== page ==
Paris, April 2015
"I found myself walking like someone half asleep up the quai du Lourve, toward Chatelet and the big white Renaissance Revival Hotel de Ville. I walked until my feet hurt and I was soaked to the skin: past the Pont Neuf and the smooth round turrets of the Conciergerie and past the Michelin-starred restaurant that once had been a cheap brasserie. The urine-soaked odour of the metro wafted up through a sidewalk grate. The facades of the 18th century ile Saint-Louis looked luminous against the gray Parisian sky." -- "My Paris Dream", by Kate Betts
I recently finished reading "My Paris Dream", and when I got to this passage I felt such a strong sense of being understood. Whenever I make it to Paris, I find myself making at least one long walk across the arrondissements, letting myself fall into a Parisian reverie. This the the romance of Paris I never tire of - winding my way through the Left Bank and letting the sense of history and now collide and wash over me.
My love of Paris is not always understood, and in fact it amuses my friends that I am such a cliche - the Asian girl who loves Paris! I can only say that the city got me at the right age (when you are 21, is there anywhere else better to learn the ways of the sophisticated?), and having the chance to make multiple visits over the years and slowly getting to know the city has only made me love it more.
The Seine is my North Star. I like starting somewhere near the Grand Palais, crossing over to the Left and making my way down towards the ile Saint-Louis, making long, looping detours as I go, depending on my mood. If I'm rambling without purpose, I love the numerous art galleries and book stores of the area, or the stalls selling books and drawings along the river - I like buying old French magazines as keepsakes and once I found a French guidebook to Paris published in 1955, complete with a pullout map.
For the fashion-minded, you will find the amazing Dries Van Noten boutique, the Golden Goose store, and L/Uniform on the Quai Voltaire stretch alone. The Left Bank is also home to my favourite Parisian department store - Le Bon Marche - and of course once you reach the delightfully posh St Germain-de-Pres area, you'll find a good mix of the major names at a variety of price points, from Hermes to Muji.
For the food-minded, there is of course Poilane and Pierre Herme, and a never-ending parade of bakeries like L'eclair de Genie and others whose names I can't remember. Not far from Le Bon Marche you will find the beloved Mamie Gateaux, and if you are willing to make it far down enough to the Cimetiere du Montparnasse or Fondation Henri Cartier-Bresson, then I recommend grabbing dinner at La Cantine du Troquet, where the food, atmosphere and service are all excellent - you have to love restaurants where the staff don't mind explaining their all-French menu to you with patience.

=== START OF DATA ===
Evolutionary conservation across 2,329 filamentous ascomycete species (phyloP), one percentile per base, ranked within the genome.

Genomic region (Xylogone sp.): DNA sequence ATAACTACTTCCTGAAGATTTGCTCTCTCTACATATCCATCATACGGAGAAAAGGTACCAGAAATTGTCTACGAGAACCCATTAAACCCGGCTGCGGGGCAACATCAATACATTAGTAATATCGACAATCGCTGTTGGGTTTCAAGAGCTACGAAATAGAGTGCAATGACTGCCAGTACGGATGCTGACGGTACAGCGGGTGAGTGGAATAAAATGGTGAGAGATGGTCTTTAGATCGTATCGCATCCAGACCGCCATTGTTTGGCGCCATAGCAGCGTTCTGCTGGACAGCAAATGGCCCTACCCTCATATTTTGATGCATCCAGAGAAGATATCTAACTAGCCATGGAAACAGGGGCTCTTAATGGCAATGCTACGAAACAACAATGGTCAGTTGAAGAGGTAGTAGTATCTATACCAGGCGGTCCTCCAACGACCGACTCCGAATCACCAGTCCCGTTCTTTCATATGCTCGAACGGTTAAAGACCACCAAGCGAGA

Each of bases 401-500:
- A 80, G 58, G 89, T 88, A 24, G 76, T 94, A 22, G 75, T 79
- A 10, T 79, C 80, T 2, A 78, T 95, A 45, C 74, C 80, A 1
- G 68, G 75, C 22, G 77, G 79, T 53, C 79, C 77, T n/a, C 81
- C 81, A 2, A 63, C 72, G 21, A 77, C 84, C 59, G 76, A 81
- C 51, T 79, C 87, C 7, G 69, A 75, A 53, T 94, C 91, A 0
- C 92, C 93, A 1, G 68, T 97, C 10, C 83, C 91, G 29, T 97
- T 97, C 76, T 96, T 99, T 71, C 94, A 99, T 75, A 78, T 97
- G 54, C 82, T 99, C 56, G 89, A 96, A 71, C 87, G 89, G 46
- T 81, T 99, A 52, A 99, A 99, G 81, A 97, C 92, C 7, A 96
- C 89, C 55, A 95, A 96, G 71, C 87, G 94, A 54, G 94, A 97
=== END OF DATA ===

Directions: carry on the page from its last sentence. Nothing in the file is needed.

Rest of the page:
The Left is also home to my favourite museum in Paris - the Musee Rodin. Apart from his unbelievable sculpture, the beautiful mansion that houses the museum is also dreamy to wander through, to say nothing of its gardens, which are perfect for picnics on good days. You can also see his drawings, as well as the works of the underrated Camille Claudel, which I love. The Eglise Saint Sulpice is of course also a draw for tourists, as is the wonderful Luxembourg Gardens, the perfect place to unwind after a day of tramping around the Left.
Any any point, it is possible to wind your way back to the Seine, and bear straight down to the ile de la Cite, and any of the bridges that traverse the river is a gorgeous place to watch the sunset, not to mention the people. You may also wish to make for Sainte Chapelle on ile de la Cite, the prettiest church I have ever seen.
A vast swathe of the Left Bank is dominated by the Sorbonne, which seems to add to the area's tradition and history, and slowed the tide of commercialism somewhat. Yes, there are chain stores and pricey boutiques, but you only need to cross the river to the Marais area to see what "commercialised" can really mean. The Left Bank isn't the haven it was for artists, writers and philosophers in an earlier era, but the romance remains, which isn't easy for such a storied district.
Yes we travel to open our eyes, but sometimes we also travel to dream. Paris, for all its changes, remains very much a dreamscape for me. I leave to a fellow Francophile (or shall I say, Parisophile) to say it best:
"Behind me, a breeze suckled the blinds from a large open window. The view spanned Paris, one of those views that came with sunshine and clarinets, from the Eiffel Tower to the Grand Palais, to the fondant of the Sacré Coeur.
I wanted to levitate right out of the room." -- "Paris I Love You, But You're Bringing Me Down", by Rosencrans Baldwin